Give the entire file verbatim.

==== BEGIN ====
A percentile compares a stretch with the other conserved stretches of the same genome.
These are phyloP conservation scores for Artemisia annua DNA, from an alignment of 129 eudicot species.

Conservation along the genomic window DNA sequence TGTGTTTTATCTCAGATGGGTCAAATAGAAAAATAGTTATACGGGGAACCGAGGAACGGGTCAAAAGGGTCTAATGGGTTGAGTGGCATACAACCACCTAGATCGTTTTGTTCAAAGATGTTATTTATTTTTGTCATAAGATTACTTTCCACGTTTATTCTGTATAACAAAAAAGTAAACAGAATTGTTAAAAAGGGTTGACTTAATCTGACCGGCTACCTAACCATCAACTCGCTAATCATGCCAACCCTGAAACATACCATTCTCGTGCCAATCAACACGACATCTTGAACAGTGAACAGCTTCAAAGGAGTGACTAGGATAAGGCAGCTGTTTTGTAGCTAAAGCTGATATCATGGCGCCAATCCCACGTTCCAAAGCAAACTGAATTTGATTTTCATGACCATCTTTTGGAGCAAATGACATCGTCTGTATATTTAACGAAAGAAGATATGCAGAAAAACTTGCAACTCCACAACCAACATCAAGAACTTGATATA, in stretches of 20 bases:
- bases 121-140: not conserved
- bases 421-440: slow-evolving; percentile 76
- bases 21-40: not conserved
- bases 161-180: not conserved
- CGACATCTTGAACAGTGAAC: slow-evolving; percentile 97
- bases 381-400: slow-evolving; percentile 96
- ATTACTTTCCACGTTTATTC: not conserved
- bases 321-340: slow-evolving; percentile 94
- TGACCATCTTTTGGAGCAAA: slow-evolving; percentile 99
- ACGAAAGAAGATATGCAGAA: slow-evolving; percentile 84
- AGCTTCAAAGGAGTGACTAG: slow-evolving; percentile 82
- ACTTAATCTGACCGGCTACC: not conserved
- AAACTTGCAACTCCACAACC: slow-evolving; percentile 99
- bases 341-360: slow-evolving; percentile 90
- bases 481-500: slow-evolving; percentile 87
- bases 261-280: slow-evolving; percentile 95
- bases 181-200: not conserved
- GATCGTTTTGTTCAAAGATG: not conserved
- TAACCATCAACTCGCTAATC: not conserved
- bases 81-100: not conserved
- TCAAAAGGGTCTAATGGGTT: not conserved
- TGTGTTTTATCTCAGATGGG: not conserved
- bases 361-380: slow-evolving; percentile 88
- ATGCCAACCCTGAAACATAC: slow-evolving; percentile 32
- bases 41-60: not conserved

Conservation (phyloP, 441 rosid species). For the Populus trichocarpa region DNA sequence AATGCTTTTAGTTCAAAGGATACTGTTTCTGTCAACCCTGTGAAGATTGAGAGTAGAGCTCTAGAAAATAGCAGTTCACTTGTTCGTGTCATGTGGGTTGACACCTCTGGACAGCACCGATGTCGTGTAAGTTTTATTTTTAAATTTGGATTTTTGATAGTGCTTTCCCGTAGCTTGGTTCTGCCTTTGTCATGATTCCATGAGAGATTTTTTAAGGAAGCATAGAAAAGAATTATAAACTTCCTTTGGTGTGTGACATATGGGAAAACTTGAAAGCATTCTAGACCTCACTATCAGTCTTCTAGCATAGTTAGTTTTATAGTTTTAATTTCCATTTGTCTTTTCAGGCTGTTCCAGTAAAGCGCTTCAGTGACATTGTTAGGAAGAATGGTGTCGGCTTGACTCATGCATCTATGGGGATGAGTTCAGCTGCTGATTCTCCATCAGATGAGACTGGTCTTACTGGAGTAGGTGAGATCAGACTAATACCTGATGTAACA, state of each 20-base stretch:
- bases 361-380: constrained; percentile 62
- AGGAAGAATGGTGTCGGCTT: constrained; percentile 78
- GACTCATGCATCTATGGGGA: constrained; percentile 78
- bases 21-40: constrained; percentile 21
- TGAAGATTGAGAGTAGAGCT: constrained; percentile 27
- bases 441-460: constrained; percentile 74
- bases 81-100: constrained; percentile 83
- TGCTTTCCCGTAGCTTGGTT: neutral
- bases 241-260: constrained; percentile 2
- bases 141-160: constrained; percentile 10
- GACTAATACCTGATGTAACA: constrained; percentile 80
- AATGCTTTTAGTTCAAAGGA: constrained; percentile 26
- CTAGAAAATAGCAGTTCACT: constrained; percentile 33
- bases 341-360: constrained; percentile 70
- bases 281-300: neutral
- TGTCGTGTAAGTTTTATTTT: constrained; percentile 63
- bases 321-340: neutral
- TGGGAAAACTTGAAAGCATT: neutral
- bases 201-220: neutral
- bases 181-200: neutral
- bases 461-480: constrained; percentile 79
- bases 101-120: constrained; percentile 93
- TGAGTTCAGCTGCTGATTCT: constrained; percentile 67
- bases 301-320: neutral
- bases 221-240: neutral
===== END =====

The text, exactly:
A percentile compares a stretch with the other conserved stretches of the same genome.
These are phyloP conservation scores for Artemisia annua DNA, from an alignment of 129 eudicot species.

Conservation along the genomic window DNA sequence TGTGTTTTATCTCAGATGGGTCAAATAGAAAAATAGTTATACGGGGAACCGAGGAACGGGTCAAAAGGGTCTAATGGGTTGAGTGGCATACAACCACCTAGATCGTTTTGTTCAAAGATGTTATTTATTTTTGTCATAAGATTACTTTCCACGTTTATTCTGTATAACAAAAAAGTAAACAGAATTGTTAAAAAGGGTTGACTTAATCTGACCGGCTACCTAACCATCAACTCGCTAATCATGCCAACCCTGAAACATACCATTCTCGTGCCAATCAACACGACATCTTGAACAGTGAACAGCTTCAAAGGAGTGACTAGGATAAGGCAGCTGTTTTGTAGCTAAAGCTGATATCATGGCGCCAATCCCACGTTCCAAAGCAAACTGAATTTGATTTTCATGACCATCTTTTGGAGCAAATGACATCGTCTGTATATTTAACGAAAGAAGATATGCAGAAAAACTTGCAACTCCACAACCAACATCAAGAACTTGATATA, in stretches of 20 bases:
- bases 121-140: not conserved
- bases 421-440: slow-evolving; percentile 76
- bases 21-40: not conserved
- bases 161-180: not conserved
- CGACATCTTGAACAGTGAAC: slow-evolving; percentile 97
- bases 381-400: slow-evolving; percentile 96
- ATTACTTTCCACGTTTATTC: not conserved
- bases 321-340: slow-evolving; percentile 94
- TGACCATCTTTTGGAGCAAA: slow-evolving; percentile 99
- ACGAAAGAAGATATGCAGAA: slow-evolving; percentile 84
- AGCTTCAAAGGAGTGACTAG: slow-evolving; percentile 82
- ACTTAATCTGACCGGCTACC: not conserved
- AAACTTGCAACTCCACAACC: slow-evolving; percentile 99
- bases 341-360: slow-evolving; percentile 90
- bases 481-500: slow-evolving; percentile 87
- bases 261-280: slow-evolving; percentile 95
- bases 181-200: not conserved
- GATCGTTTTGTTCAAAGATG: not conserved
- TAACCATCAACTCGCTAATC: not conserved
- bases 81-100: not conserved
- TCAAAAGGGTCTAATGGGTT: not conserved
- TGTGTTTTATCTCAGATGGG: not conserved
- bases 361-380: slow-evolving; percentile 88
- ATGCCAACCCTGAAACATAC: slow-evolving; percentile 32
- bases 41-60: not conserved

Conservation (phyloP, 441 rosid species). For the Populus trichocarpa region DNA sequence AATGCTTTTAGTTCAAAGGATACTGTTTCTGTCAACCCTGTGAAGATTGAGAGTAGAGCTCTAGAAAATAGCAGTTCACTTGTTCGTGTCATGTGGGTTGACACCTCTGGACAGCACCGATGTCGTGTAAGTTTTATTTTTAAATTTGGATTTTTGATAGTGCTTTCCCGTAGCTTGGTTCTGCCTTTGTCATGATTCCATGAGAGATTTTTTAAGGAAGCATAGAAAAGAATTATAAACTTCCTTTGGTGTGTGACATATGGGAAAACTTGAAAGCATTCTAGACCTCACTATCAGTCTTCTAGCATAGTTAGTTTTATAGTTTTAATTTCCATTTGTCTTTTCAGGCTGTTCCAGTAAAGCGCTTCAGTGACATTGTTAGGAAGAATGGTGTCGGCTTGACTCATGCATCTATGGGGATGAGTTCAGCTGCTGATTCTCCATCAGATGAGACTGGTCTTACTGGAGTAGGTGAGATCAGACTAATACCTGATGTAACA, state of each 20-base stretch:
- bases 361-380: constrained; percentile 62
- AGGAAGAATGGTGTCGGCTT: constrained; percentile 78
- GACTCATGCATCTATGGGGA: constrained; percentile 78
- bases 21-40: constrained; percentile 21
- TGAAGATTGAGAGTAGAGCT: constrained; percentile 27
- bases 441-460: constrained; percentile 74
- bases 81-100: constrained; percentile 83
- TGCTTTCCCGTAGCTTGGTT: neutral
- bases 241-260: constrained; percentile 2
- bases 141-160: constrained; percentile 10
- GACTAATACCTGATGTAACA: constrained; percentile 80
- AATGCTTTTAGTTCAAAGGA: constrained; percentile 26
- CTAGAAAATAGCAGTTCACT: constrained; percentile 33
- bases 341-360: constrained; percentile 70
- bases 281-300: neutral
- TGTCGTGTAAGTTTTATTTT: constrained; percentile 63
- bases 321-340: neutral
- TGGGAAAACTTGAAAGCATT: neutral
- bases 201-220: neutral
- bases 181-200: neutral
- bases 461-480: constrained; percentile 79
- bases 101-120: constrained; percentile 93
- TGAGTTCAGCTGCTGATTCT: constrained; percentile 67
- bases 301-320: neutral
- bases 221-240: neutral